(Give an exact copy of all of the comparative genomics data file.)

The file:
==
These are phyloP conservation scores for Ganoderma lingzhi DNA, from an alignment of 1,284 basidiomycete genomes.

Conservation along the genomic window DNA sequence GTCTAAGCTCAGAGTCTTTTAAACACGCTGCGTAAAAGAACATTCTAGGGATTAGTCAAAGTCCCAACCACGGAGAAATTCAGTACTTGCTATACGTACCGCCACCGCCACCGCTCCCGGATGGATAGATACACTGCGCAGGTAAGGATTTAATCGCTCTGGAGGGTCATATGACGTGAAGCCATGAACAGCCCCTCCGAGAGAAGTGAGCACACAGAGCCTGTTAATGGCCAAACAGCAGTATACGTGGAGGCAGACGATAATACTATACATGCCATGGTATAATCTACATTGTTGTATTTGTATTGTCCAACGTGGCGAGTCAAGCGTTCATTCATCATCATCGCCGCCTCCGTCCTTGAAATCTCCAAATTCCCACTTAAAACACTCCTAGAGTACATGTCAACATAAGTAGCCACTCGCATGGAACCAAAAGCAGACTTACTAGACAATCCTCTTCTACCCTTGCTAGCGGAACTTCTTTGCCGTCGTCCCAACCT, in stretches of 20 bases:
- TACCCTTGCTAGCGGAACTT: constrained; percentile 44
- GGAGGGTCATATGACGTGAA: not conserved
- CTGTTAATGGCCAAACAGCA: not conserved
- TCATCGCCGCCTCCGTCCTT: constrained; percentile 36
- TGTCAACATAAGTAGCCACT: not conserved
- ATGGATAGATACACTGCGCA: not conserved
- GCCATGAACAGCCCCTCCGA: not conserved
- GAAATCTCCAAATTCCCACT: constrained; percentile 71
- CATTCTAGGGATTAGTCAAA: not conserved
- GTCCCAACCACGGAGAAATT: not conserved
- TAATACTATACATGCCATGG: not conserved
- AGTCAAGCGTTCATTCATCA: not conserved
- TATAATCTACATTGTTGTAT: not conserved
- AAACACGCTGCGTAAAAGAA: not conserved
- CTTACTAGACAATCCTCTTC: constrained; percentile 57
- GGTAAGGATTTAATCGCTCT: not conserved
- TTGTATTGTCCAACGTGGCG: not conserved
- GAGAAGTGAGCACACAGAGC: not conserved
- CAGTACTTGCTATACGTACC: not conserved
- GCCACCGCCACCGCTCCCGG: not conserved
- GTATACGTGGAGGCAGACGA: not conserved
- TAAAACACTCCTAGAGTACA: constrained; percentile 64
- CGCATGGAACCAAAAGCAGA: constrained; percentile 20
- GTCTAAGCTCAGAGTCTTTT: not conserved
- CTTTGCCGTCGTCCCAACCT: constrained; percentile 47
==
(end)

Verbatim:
These are phyloP conservation scores for Ganoderma lingzhi DNA, from an alignment of 1,284 basidiomycete genomes.

Conservation along the genomic window DNA sequence GTCTAAGCTCAGAGTCTTTTAAACACGCTGCGTAAAAGAACATTCTAGGGATTAGTCAAAGTCCCAACCACGGAGAAATTCAGTACTTGCTATACGTACCGCCACCGCCACCGCTCCCGGATGGATAGATACACTGCGCAGGTAAGGATTTAATCGCTCTGGAGGGTCATATGACGTGAAGCCATGAACAGCCCCTCCGAGAGAAGTGAGCACACAGAGCCTGTTAATGGCCAAACAGCAGTATACGTGGAGGCAGACGATAATACTATACATGCCATGGTATAATCTACATTGTTGTATTTGTATTGTCCAACGTGGCGAGTCAAGCGTTCATTCATCATCATCGCCGCCTCCGTCCTTGAAATCTCCAAATTCCCACTTAAAACACTCCTAGAGTACATGTCAACATAAGTAGCCACTCGCATGGAACCAAAAGCAGACTTACTAGACAATCCTCTTCTACCCTTGCTAGCGGAACTTCTTTGCCGTCGTCCCAACCT, in stretches of 20 bases:
- TACCCTTGCTAGCGGAACTT: constrained; percentile 44
- GGAGGGTCATATGACGTGAA: not conserved
- CTGTTAATGGCCAAACAGCA: not conserved
- TCATCGCCGCCTCCGTCCTT: constrained; percentile 36
- TGTCAACATAAGTAGCCACT: not conserved
- ATGGATAGATACACTGCGCA: not conserved
- GCCATGAACAGCCCCTCCGA: not conserved
- GAAATCTCCAAATTCCCACT: constrained; percentile 71
- CATTCTAGGGATTAGTCAAA: not conserved
- GTCCCAACCACGGAGAAATT: not conserved
- TAATACTATACATGCCATGG: not conserved
- AGTCAAGCGTTCATTCATCA: not conserved
- TATAATCTACATTGTTGTAT: not conserved
- AAACACGCTGCGTAAAAGAA: not conserved
- CTTACTAGACAATCCTCTTC: constrained; percentile 57
- GGTAAGGATTTAATCGCTCT: not conserved
- TTGTATTGTCCAACGTGGCG: not conserved
- GAGAAGTGAGCACACAGAGC: not conserved
- CAGTACTTGCTATACGTACC: not conserved
- GCCACCGCCACCGCTCCCGG: not conserved
- GTATACGTGGAGGCAGACGA: not conserved
- TAAAACACTCCTAGAGTACA: constrained; percentile 64
- CGCATGGAACCAAAAGCAGA: constrained; percentile 20
- GTCTAAGCTCAGAGTCTTTT: not conserved
- CTTTGCCGTCGTCCCAACCT: constrained; percentile 47